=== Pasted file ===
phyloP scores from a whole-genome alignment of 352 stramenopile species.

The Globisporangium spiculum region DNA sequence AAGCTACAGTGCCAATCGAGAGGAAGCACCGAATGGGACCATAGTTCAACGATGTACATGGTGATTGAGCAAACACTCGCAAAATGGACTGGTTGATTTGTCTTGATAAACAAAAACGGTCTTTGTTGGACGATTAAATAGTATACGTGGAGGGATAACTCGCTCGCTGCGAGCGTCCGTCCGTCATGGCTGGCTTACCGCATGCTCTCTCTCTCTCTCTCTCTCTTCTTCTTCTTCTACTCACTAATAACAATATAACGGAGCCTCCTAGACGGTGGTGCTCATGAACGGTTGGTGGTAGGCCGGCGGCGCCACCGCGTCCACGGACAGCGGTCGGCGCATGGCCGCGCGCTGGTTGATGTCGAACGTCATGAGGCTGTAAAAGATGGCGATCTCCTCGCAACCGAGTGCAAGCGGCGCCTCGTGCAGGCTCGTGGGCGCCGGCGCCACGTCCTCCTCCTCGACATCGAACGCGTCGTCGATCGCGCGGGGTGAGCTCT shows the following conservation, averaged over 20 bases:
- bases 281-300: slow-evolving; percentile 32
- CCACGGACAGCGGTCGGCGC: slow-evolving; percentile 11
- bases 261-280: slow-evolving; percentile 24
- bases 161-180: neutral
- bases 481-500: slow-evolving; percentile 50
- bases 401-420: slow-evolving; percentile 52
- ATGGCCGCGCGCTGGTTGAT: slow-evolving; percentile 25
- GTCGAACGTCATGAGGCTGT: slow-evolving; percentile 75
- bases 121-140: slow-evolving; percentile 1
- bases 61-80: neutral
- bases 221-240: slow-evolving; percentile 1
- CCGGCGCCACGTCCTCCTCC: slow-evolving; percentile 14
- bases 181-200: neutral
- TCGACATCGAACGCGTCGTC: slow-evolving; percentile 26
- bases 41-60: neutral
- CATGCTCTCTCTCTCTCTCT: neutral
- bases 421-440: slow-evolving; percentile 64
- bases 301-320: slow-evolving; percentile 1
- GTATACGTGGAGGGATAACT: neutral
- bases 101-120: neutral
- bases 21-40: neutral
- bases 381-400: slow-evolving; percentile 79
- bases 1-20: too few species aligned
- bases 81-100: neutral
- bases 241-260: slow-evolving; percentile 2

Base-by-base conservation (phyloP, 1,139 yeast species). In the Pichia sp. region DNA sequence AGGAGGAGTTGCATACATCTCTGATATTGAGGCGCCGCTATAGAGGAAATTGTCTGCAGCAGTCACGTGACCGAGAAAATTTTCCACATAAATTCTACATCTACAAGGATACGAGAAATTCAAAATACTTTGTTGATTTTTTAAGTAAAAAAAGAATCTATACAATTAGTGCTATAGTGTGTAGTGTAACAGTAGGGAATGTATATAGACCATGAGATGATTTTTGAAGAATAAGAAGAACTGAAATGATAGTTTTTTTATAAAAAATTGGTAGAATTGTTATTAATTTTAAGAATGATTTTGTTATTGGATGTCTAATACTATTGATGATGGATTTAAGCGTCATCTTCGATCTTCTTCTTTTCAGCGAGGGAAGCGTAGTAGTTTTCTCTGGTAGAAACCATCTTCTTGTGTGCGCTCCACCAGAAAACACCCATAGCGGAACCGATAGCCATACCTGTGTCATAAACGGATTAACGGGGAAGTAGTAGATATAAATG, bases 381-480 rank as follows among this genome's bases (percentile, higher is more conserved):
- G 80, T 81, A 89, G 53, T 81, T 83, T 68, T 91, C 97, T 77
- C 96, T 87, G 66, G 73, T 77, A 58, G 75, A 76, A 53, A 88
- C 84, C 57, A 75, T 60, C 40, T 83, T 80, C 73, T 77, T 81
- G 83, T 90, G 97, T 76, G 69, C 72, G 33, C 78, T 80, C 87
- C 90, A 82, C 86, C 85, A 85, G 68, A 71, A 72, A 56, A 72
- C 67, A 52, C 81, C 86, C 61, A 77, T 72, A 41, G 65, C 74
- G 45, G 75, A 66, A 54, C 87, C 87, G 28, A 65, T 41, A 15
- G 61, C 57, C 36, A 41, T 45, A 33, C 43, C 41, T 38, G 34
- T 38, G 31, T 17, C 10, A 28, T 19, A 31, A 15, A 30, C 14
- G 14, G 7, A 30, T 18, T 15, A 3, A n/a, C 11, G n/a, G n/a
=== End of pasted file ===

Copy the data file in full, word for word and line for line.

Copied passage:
phyloP scores from a whole-genome alignment of 352 stramenopile species.

The Globisporangium spiculum region DNA sequence AAGCTACAGTGCCAATCGAGAGGAAGCACCGAATGGGACCATAGTTCAACGATGTACATGGTGATTGAGCAAACACTCGCAAAATGGACTGGTTGATTTGTCTTGATAAACAAAAACGGTCTTTGTTGGACGATTAAATAGTATACGTGGAGGGATAACTCGCTCGCTGCGAGCGTCCGTCCGTCATGGCTGGCTTACCGCATGCTCTCTCTCTCTCTCTCTCTCTTCTTCTTCTTCTACTCACTAATAACAATATAACGGAGCCTCCTAGACGGTGGTGCTCATGAACGGTTGGTGGTAGGCCGGCGGCGCCACCGCGTCCACGGACAGCGGTCGGCGCATGGCCGCGCGCTGGTTGATGTCGAACGTCATGAGGCTGTAAAAGATGGCGATCTCCTCGCAACCGAGTGCAAGCGGCGCCTCGTGCAGGCTCGTGGGCGCCGGCGCCACGTCCTCCTCCTCGACATCGAACGCGTCGTCGATCGCGCGGGGTGAGCTCT shows the following conservation, averaged over 20 bases:
- bases 281-300: slow-evolving; percentile 32
- CCACGGACAGCGGTCGGCGC: slow-evolving; percentile 11
- bases 261-280: slow-evolving; percentile 24
- bases 161-180: neutral
- bases 481-500: slow-evolving; percentile 50
- bases 401-420: slow-evolving; percentile 52
- ATGGCCGCGCGCTGGTTGAT: slow-evolving; percentile 25
- GTCGAACGTCATGAGGCTGT: slow-evolving; percentile 75
- bases 121-140: slow-evolving; percentile 1
- bases 61-80: neutral
- bases 221-240: slow-evolving; percentile 1
- CCGGCGCCACGTCCTCCTCC: slow-evolving; percentile 14
- bases 181-200: neutral
- TCGACATCGAACGCGTCGTC: slow-evolving; percentile 26
- bases 41-60: neutral
- CATGCTCTCTCTCTCTCTCT: neutral
- bases 421-440: slow-evolving; percentile 64
- bases 301-320: slow-evolving; percentile 1
- GTATACGTGGAGGGATAACT: neutral
- bases 101-120: neutral
- bases 21-40: neutral
- bases 381-400: slow-evolving; percentile 79
- bases 1-20: too few species aligned
- bases 81-100: neutral
- bases 241-260: slow-evolving; percentile 2

Base-by-base conservation (phyloP, 1,139 yeast species). In the Pichia sp. region DNA sequence AGGAGGAGTTGCATACATCTCTGATATTGAGGCGCCGCTATAGAGGAAATTGTCTGCAGCAGTCACGTGACCGAGAAAATTTTCCACATAAATTCTACATCTACAAGGATACGAGAAATTCAAAATACTTTGTTGATTTTTTAAGTAAAAAAAGAATCTATACAATTAGTGCTATAGTGTGTAGTGTAACAGTAGGGAATGTATATAGACCATGAGATGATTTTTGAAGAATAAGAAGAACTGAAATGATAGTTTTTTTATAAAAAATTGGTAGAATTGTTATTAATTTTAAGAATGATTTTGTTATTGGATGTCTAATACTATTGATGATGGATTTAAGCGTCATCTTCGATCTTCTTCTTTTCAGCGAGGGAAGCGTAGTAGTTTTCTCTGGTAGAAACCATCTTCTTGTGTGCGCTCCACCAGAAAACACCCATAGCGGAACCGATAGCCATACCTGTGTCATAAACGGATTAACGGGGAAGTAGTAGATATAAATG, bases 381-480 rank as follows among this genome's bases (percentile, higher is more conserved):
- G 80, T 81, A 89, G 53, T 81, T 83, T 68, T 91, C 97, T 77
- C 96, T 87, G 66, G 73, T 77, A 58, G 75, A 76, A 53, A 88
- C 84, C 57, A 75, T 60, C 40, T 83, T 80, C 73, T 77, T 81
- G 83, T 90, G 97, T 76, G 69, C 72, G 33, C 78, T 80, C 87
- C 90, A 82, C 86, C 85, A 85, G 68, A 71, A 72, A 56, A 72
- C 67, A 52, C 81, C 86, C 61, A 77, T 72, A 41, G 65, C 74
- G 45, G 75, A 66, A 54, C 87, C 87, G 28, A 65, T 41, A 15
- G 61, C 57, C 36, A 41, T 45, A 33, C 43, C 41, T 38, G 34
- T 38, G 31, T 17, C 10, A 28, T 19, A 31, A 15, A 30, C 14
- G 14, G 7, A 30, T 18, T 15, A 3, A n/a, C 11, G n/a, G n/a